India has one of the biggest mobile markets in the world, as you would expect from a country that is home to more than 17.5 per cent of the world’s population. However, only seven per cent of India’s smartphones are produced in the country, with the rest imported. And Apple hasn’t been allowed to sell phones there at all, as it didn’t maintain a single manufacturing center in the country.
That may be about to change however, as the government has now granted Foxconn the funding and the permission it needs to set up new fabrication facilities in Maharashtra, a heavily populated state located in western India.
As well as potentially giving Apple a chance to sell phones in the Country, the high number of willing workers will no doubt also be attractive both to Apple and to Foxconn. Both companies have encountered significant problems with their Chinese workforces, where a tightening labor market has caused wage increases and required improved (that is, more costly) working conditions. This has decreased margins, and has as a result raised India’s profile as a location for new production facilities.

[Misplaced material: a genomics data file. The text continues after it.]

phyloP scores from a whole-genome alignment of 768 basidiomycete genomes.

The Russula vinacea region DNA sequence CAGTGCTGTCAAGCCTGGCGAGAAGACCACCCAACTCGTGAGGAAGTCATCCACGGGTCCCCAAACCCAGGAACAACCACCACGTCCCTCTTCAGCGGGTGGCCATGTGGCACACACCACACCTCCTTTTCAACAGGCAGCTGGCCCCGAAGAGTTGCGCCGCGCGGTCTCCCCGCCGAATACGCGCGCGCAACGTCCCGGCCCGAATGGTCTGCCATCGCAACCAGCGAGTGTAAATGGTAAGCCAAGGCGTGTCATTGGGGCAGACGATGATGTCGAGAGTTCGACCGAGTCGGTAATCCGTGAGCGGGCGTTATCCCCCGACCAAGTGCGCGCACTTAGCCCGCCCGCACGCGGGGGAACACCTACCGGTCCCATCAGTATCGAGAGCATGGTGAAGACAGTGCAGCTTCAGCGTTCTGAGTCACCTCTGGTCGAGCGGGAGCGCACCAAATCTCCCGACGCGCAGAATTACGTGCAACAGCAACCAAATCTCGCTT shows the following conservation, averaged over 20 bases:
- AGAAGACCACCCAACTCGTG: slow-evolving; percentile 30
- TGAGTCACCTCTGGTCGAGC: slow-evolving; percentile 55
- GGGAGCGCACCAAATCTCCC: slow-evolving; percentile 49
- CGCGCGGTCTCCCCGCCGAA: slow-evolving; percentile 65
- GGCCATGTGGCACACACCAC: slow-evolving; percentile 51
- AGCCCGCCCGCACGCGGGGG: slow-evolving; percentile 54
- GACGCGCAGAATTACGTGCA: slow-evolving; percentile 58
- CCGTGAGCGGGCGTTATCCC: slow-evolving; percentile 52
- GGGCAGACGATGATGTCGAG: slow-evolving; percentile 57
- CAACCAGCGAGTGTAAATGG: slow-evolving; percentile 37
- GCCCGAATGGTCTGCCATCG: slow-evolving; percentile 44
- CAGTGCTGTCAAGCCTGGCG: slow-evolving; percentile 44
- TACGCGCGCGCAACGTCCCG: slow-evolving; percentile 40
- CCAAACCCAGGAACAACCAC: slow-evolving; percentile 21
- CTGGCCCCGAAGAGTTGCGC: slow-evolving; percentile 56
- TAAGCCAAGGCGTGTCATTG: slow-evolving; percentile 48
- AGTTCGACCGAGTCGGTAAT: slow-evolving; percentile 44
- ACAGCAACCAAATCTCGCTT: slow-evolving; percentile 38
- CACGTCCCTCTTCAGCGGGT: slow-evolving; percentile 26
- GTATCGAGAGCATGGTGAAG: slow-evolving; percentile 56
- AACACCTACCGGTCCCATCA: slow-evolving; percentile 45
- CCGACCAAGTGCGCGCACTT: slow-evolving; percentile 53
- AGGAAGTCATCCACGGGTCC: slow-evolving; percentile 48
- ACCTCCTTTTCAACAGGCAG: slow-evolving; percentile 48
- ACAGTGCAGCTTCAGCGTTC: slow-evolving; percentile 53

This move is being welcomed by many members of Prime Minister Modi’s government, including India’s chief minister Devendra Fadnavis, who said in a statement (via CultofMac):
“Our country is rapidly urbanizing, so our PM has unveiled his vision of making smart cities. India’s most urbanised state, Maharashtra has much to contribute to it and thus would welcome Chinese expertise and investment in this sector.”
The question now is, when these new facilities are built, will Foxconn and Apple learn from their experience in running dangerous and depressing manufacturing plants in China, or will they repeat the same mistakes?
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